The Committee recommends that the new Lasting Powers of Attorney, which this Bill will introduce, should have much tougher safeguards to stamp out financial abuse. New rules and proper training will be needed for those who carry out these powers on behalf of people lacking capacity.

Advance Decisions

The Committee supports the draft Bill's plans to permit advance decisions to be made to refuse medical treatment.

Lord Carter said:

"We know that many people have moral objections to this. But individuals already have the legal right to refuse treatment when they are capable of making decisions. Why shouldn't they have the same legal right to make their wishes known in case they become incapable?"

The Committee recommends that advance decisions should be made in writing and independently witnessed by people who have no financial interest in the estate of the person concerned. The only exception should be for medical treatment, where the advance decision should be recorded by the doctor concerned on the patient's notes. The consequences of making advanced decisions ought to be properly explained to those making them, and they should be encouraged to review their decisions to keep pace with changing methods of treatment.

Euthanasia by the back door

The Committee received a huge number of representations from those who claim that this Bill will allow euthanasia by the back door. However, the Committee are satisfied that nothing in the draft Bill will permit euthanasia. 

The Committee recommends that extra assurance should be written into the Bill to make that clear. The Bill should also give guidance on standards of care for incapacitated patients and on the problems posed by artificial nutrition and hydration.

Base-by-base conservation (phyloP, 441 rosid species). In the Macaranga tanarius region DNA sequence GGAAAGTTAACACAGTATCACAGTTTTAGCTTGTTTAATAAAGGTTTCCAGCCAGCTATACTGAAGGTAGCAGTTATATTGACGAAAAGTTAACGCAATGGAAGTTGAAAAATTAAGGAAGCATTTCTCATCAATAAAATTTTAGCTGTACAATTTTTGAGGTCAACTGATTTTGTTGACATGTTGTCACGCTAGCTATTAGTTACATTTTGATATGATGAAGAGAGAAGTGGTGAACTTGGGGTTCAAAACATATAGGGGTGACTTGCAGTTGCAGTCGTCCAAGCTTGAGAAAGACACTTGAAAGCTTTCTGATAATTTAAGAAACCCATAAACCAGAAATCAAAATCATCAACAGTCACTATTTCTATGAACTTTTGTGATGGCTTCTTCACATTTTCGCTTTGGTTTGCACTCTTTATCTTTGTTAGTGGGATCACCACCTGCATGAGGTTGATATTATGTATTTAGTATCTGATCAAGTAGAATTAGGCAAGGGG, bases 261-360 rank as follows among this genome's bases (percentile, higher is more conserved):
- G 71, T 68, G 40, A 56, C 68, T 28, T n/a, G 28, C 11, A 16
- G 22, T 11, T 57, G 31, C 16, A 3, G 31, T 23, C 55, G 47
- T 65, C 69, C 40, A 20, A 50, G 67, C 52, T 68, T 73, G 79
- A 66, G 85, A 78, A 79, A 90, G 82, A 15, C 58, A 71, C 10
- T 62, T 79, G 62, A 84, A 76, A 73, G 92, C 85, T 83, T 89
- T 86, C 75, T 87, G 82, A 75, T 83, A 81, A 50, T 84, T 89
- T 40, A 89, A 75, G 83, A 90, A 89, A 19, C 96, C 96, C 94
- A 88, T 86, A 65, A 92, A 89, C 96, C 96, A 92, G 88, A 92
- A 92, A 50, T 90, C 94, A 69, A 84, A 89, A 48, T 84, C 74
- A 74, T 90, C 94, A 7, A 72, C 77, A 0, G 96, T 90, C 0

Codes of Practice

The Bill deals with a wide, complex and sensitive field of human activity, including temporary, fluctuating and permanent incapacity and decisions that may be life changing as well as day-to-day ones. This cannot be covered adequately by the Bill alone. Its success will depend on the Codes of Practice that will have to be developed for medical and legal professionals, people providing financial services, social services and professional care providers, as well as for the partners, family members and non-professional helpers of those lacking capacity.

The Committee recommends that these Codes should be comprehensive and readily understandable. They must be produced in draft before Parliament deals with the Bill itself.

Medical Research

The Committee recommends that the Bill should enable strictly-controlled medical research to be carried out on those lacking the capacity to consent to it. Properly-regulated research involving people who may lack capacity could be the only way of finding cures for incapacitating disorders like Alzheimer's.